Update 7/03: in the book there is the story of a guy who drops his whole life (wife, work…) because a falling gargoyle fall one foot away from him. It happens to a guy passing under balconies just next to where I live, except it was a vase. I’m wondering if he dropped his life yet.
As Paul Auster often does, the story of a book inside the story of a book. This goes well, as the story flows easily : after Paulo Coehlo spiritual writing, the profoundly human speech of Paul Auster was a bliss.
Moreover, I got some descriptions from this book as well, and I may plunge into Boris Vian again to find his : I noticed I’m completely unable to describe someone, with any word. I hope focusing on authors’ descriptions will help me find a way.
She is dressed in the simplest clothes, has almost no makeup on, wears her hair in a short, unfashionable cut, and yet her face is so lovely, Nick finds, so achingly young and unguarded, so much (he suddenly thinks) an emblem of hope and uncoiled human energy, that he momentarily stops breathing.
The set and slant of the eyes, the rounded chin, the elegant mouth, the bridge of the nose – it was Tina in a man’s body, or little flashes of her at any rate, darting out at random moments.
Football games, sitcoms, cop shows, nature specials – he loves everything about television. But he never reads, never votes, never even bothers to pretend to have an opinion about what’s going on in the world. He’s known me for sixteen years, and in all that time he hasn’t once taken the trouble to open one of my books. I don’t mind, of course, but I mention it in order to show how lazy he is, how thoroughly lacking of curiosity.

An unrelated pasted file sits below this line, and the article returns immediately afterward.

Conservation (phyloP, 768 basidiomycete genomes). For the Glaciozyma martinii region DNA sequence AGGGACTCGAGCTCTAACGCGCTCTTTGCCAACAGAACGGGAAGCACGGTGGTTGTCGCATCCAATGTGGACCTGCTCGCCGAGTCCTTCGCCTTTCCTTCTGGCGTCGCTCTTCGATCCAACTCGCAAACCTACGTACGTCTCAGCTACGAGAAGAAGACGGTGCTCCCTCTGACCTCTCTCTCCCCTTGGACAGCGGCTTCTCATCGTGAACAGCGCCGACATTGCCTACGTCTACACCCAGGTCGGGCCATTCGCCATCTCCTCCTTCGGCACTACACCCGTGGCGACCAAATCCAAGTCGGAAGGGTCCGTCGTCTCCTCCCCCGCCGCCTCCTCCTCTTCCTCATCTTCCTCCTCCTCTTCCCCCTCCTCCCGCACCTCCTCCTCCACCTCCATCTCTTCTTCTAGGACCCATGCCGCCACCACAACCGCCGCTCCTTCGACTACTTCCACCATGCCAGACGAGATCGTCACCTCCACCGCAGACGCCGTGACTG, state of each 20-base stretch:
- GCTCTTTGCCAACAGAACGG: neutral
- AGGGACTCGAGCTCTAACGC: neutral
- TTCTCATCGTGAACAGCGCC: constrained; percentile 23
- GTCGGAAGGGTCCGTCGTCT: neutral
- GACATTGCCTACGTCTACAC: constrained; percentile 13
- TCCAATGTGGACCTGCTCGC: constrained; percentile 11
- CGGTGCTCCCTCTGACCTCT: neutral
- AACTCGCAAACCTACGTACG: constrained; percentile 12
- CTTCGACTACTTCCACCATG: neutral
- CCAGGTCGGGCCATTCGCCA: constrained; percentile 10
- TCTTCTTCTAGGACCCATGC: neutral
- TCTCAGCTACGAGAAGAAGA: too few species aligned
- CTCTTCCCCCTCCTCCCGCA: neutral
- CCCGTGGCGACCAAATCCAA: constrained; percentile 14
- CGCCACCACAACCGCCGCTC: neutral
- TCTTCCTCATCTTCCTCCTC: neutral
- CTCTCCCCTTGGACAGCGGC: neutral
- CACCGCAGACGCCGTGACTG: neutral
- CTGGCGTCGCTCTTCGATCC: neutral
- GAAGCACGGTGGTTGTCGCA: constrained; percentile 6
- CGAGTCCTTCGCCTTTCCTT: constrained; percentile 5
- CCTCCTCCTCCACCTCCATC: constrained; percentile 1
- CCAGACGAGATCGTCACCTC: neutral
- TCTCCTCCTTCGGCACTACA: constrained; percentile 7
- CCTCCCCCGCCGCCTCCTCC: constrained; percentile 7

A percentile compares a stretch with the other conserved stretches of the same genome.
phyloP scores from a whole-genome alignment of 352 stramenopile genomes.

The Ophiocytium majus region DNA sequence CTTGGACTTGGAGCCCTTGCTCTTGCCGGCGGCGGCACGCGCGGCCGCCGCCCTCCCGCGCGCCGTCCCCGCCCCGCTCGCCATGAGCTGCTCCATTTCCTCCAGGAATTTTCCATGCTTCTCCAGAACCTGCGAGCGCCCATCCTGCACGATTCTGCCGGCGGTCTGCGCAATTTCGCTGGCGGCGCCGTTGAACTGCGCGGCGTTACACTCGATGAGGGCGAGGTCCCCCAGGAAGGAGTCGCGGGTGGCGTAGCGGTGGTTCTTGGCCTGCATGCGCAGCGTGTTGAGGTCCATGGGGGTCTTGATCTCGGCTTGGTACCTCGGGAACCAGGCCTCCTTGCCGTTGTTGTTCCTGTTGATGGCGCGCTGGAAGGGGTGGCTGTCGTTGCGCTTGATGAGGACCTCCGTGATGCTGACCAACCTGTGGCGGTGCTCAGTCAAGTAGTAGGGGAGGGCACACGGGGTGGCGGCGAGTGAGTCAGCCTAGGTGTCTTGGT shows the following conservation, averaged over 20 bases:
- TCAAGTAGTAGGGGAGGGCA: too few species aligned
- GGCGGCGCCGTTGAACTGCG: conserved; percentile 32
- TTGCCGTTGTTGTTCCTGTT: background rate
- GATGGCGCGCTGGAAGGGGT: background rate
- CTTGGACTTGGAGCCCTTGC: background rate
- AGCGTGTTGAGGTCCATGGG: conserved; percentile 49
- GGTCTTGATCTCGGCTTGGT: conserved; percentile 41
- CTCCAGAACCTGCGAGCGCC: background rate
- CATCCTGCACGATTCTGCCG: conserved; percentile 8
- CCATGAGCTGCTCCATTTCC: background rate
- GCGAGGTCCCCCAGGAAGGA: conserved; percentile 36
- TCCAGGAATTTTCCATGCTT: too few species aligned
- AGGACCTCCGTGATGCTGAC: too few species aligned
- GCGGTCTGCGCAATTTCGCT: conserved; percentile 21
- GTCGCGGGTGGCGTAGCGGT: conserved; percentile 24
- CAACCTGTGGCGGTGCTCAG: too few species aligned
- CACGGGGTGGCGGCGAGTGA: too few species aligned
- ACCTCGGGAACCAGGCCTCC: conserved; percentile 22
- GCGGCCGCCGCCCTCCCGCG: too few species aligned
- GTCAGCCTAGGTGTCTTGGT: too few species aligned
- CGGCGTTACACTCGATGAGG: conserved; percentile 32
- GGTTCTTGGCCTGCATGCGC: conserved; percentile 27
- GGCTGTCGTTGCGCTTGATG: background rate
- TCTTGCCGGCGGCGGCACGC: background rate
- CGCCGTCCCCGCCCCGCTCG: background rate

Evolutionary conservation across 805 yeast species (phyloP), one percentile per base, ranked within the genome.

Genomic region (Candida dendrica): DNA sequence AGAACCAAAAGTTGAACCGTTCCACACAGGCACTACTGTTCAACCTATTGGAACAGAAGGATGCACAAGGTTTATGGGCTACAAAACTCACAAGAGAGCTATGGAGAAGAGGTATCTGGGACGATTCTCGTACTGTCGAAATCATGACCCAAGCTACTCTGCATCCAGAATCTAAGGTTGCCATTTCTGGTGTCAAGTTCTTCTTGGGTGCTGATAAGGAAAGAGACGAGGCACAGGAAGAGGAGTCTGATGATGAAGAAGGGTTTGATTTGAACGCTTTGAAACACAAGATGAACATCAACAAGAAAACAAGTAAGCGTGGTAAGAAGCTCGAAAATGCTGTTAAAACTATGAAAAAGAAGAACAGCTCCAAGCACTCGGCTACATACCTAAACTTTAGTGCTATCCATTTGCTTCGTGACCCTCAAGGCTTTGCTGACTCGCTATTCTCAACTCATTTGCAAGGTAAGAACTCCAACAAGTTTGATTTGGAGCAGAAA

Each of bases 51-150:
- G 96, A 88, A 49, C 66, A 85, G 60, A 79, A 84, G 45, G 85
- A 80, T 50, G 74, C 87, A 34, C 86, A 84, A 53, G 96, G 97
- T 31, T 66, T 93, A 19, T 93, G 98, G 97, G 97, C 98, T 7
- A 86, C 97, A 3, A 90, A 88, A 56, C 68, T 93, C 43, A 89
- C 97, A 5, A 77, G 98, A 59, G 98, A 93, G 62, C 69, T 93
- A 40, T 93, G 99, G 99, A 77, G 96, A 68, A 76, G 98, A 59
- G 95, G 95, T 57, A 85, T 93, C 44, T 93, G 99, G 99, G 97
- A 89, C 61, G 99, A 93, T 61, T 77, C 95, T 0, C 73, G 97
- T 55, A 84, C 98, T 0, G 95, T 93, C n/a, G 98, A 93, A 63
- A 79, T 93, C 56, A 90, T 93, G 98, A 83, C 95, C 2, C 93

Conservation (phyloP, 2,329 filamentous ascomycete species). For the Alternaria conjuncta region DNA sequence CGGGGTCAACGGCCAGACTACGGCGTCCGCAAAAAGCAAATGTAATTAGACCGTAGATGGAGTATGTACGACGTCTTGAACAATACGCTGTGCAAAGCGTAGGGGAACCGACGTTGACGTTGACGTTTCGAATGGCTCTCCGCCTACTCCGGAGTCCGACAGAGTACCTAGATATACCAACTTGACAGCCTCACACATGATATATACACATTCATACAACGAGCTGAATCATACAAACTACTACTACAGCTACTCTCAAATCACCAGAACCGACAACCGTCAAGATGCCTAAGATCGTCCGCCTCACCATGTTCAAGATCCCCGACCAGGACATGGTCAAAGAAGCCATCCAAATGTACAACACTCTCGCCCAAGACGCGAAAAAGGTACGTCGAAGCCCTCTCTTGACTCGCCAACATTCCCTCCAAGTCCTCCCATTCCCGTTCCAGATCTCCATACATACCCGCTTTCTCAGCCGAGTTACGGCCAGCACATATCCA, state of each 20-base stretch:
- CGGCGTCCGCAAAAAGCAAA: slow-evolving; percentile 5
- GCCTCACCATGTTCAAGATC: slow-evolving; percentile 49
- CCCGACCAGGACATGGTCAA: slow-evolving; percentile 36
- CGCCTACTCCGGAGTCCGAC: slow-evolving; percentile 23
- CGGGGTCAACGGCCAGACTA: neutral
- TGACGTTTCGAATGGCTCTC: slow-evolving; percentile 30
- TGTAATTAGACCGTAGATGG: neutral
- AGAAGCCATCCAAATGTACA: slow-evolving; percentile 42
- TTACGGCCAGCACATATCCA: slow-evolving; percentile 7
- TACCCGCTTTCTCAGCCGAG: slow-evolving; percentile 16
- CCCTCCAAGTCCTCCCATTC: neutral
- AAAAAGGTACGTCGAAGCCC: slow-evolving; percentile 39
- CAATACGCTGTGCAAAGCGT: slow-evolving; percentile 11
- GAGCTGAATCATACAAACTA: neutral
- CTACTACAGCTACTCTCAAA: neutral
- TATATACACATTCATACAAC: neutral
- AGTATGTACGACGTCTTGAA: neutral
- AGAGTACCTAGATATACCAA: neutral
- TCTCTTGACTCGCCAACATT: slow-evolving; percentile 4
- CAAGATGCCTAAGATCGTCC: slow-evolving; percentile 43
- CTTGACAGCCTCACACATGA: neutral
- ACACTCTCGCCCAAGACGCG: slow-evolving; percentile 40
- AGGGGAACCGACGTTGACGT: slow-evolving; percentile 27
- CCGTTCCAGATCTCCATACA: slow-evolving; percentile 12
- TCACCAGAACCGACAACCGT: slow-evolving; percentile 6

How red the blood looked against the whiteness of the porcelain sink, I thought. How vividly imagined that color was, how aesthetically shocking. The other fluids that came out of us were dull in comparison, the palest of squirts. Whitish spittle, milky semen, yellow pee, green-brown mucus. We excreted autumn and winter colors, but running invisibly through our veins, the very stuff that kept us alive, was crimson of a mad artist – a red as brilliant as fresh paint.
You begin two hundreds years before your birth, roughly seven generations back, and then gradually work your way home to the present. The purpose of this trip is to teach you humility and compassion, tolerance for your fellow men. out of the hundreds of forebear you encounter on the voyage, the entire gamut of human possibilities will be played out before you, every number of the genetic lottery will turn up. The traveller will understand that he has come from an immense cauldron of contradictions and that among his antecedents are beggars and fools, saints and heroes, cripples and beauties, gentle souls and violent criminals, altruists and thieves. To be exposed to so many lives in such a short span of time is to gain a new understanding of yourself and your place in the world. You see yourself as a part of something greater than yourself, and you see yourself as a distinct individual, an unprecedented being in your own irreplaceable future. You understand, finally, that you alone are responsible for making yourself who you are.